A big proportion of U.K. storage capacity is in modern facilities on farm where varieties are stored separately. Farmer-owned central stores and trader or commercial warehouses are also geared to the increasing demand from domestic and export markets for specific named varieties or blends meeting tight quality criteria. The U.K. cereal sector believes its storage structure gives it the edge in servicing customer needs over continental competitors like France, who are often supplying from huge co-operative stores.
Missions Create Markets
The change in British export capability has been brought about by an ongoing program of fact finding missions — both inward and outward — organized by B.C.E. to find out what buyers wanted and how U.K. growers could provide it.
Starting with Italy, B.C.E.'s meetings highlighted the importance to millers in southern Europe of the Chopin Alveograph test as an indication of protein quality and underscored the opportunity in these countries for biscuit-making wheats. Chopin Alveograph testing was introduced to the U.K. by B.C.E. six years ago, and now, samples from all the widely grown varieties as well as new introductions are tested after each harvest and the results distributed to both customers and the entire British supply chain.
These developments, coupled with changes in grain handling at the Italian ports, gave B.C.E. its first big breakthrough into the quality wheat market in mainland Europe. Sales of milling wheat to Italy are now running at nearly 500,000 tonnes a year. Similar markets have opened up in Spain and Portugal, which could develop to a comparable level.
Scandinavia and the Baltic states feature high on B.C.E.'s list of target markets. The Scandinavian countries have been impressed with the system of testing and traceability, developed initially for Scottish malting barley, that allows for every load of grain to be traced not only to the farm and field but also the seed from which it was grown. This must become the norm, according to Mr. Forrest.
"The quicker we have quality assurance throughout the cereal sector, the more it will help our export markets — especially malting barley," he says.
Finland is emerging as an important contact point with the Baltic States, which previously sourced their grain from the former Soviet Union. Now, these countries are looking for alternative suppliers, and B.C.E. believes they will provide an opportunity for smaller U.K. merchants to supply shipments of milling quality wheat directly. Further afield, China is beginning to buy U.K. wheat for manufacturing noodles and dim sum.
Although much of the emphasis so far has been on wheats for milling, malting barley markets are also being addressed. British malting barley has been exported for many years, mainly to northern Europe. Now B.C.E. believes there are good opportunities in China, where beer consumption is rising at the rate of 15% a year and demand for malting barley is booming.
As with milling wheat, B.C.E. is trying to overcome the perception that British barley is low grade and not suitable for malting — a perception arising from some poor quality shipments some years ago. But a B.C.E.-sponsored visit by Chinese brewers and government officials to U.K. barley growers and traders in 1995 has helped to change this impression.
Follow-up visits by Mr. Forrest and B.C.E.'s director, Alan Almond, are helping to strengthen contacts between the two countries. The grant from the Department of Trade and Industry will provide welcome extra resources to build on this. New winter barley varieties now coming up to commercialization that combine high yields with malting quality are expected to make U.K. barley more competitive as well as financially attractive to U.K. growers.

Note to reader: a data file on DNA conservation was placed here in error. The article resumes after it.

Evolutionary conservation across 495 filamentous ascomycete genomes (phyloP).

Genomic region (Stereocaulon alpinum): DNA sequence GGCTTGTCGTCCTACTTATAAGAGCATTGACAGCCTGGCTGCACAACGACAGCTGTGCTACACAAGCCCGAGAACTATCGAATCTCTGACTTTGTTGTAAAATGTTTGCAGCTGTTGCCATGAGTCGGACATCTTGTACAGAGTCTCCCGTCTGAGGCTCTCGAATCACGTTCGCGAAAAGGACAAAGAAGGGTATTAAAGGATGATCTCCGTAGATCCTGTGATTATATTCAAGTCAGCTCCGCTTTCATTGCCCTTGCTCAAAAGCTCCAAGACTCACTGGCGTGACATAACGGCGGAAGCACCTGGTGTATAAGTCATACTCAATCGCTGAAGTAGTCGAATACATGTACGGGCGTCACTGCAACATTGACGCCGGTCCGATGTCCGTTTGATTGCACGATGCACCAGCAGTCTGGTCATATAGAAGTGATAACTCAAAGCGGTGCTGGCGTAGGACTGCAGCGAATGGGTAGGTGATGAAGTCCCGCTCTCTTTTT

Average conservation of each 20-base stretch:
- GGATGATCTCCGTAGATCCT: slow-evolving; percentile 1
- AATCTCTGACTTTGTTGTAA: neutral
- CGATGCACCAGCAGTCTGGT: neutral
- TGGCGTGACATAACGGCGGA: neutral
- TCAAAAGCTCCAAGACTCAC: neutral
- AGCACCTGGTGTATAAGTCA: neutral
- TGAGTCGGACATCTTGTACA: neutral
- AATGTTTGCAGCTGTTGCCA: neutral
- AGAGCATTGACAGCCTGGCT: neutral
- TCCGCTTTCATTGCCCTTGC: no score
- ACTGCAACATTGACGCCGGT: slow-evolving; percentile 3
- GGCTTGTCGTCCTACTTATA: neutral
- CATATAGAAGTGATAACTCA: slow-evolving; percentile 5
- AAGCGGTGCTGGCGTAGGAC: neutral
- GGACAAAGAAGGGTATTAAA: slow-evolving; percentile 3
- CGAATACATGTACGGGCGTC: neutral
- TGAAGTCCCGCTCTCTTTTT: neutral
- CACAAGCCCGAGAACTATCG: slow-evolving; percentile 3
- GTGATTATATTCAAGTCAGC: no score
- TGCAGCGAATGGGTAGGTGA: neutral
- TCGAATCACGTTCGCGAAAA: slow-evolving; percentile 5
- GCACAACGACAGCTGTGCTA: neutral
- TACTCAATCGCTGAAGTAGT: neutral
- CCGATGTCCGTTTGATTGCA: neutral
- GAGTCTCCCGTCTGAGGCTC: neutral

Although B.C.E. has been making steady progress over the past 10 years, officials are aware that the situation is constantly changing and that B.C.E. must work hard to maintain the progress it has made, let alone expand further.
Reform of the CAP has not helped. Mr. Forrest says B.C.E.'s biggest concern at the moment is the swing back to feed wheat production in the U.K. because, short term, it looks more profitable.
"It doesn't make sense to be heading towards more feed when most of the export market is for varieties suitable for milling," he says. "We lose this market at our peril."
He is pinning his hopes on plant breeders developing improved varieties that combine quality and yield. The breeders now have much closer links with end users and exporters and, as a result, have recently brought in Chopin Alveograph testing at an early stage of variety evaluation to give them an indication of export potential. Less of a threat is the effect of the changes to international trade expected from the next round of reforms by the World Trade Organization.
"The world market is changing," says Mr. Forrest. "It is moving towards a quality trade, which allows B.C.E. to be more active. I am convinced that if you want to gain an advantage in world trade, you must concentrate on quality. At the same time, trading opportunities are opening up as countries move away from centralized buying. This means there is room for smaller traders to find specialist markets rather than leaving it to the big shippers, whose main interest is often in bulk commodity trading."
In July 1995, a Chinese brewing delegation visited the U.K. during British Malting Week, organized by B.C.E., to learn about malting barley varieties and the malt sector.
Alan Almond of B.C.E. examines imported wheat with Chinese officials at Shanghai's Xing Hu Flour Mill.
B.C.E.'s chairman, Bar-clay Forrest, has been involved with the organ-ization since its early days.
Portuguese millers hear the plant breeder's perspective during a visit to the U.K. organized by B.C.E.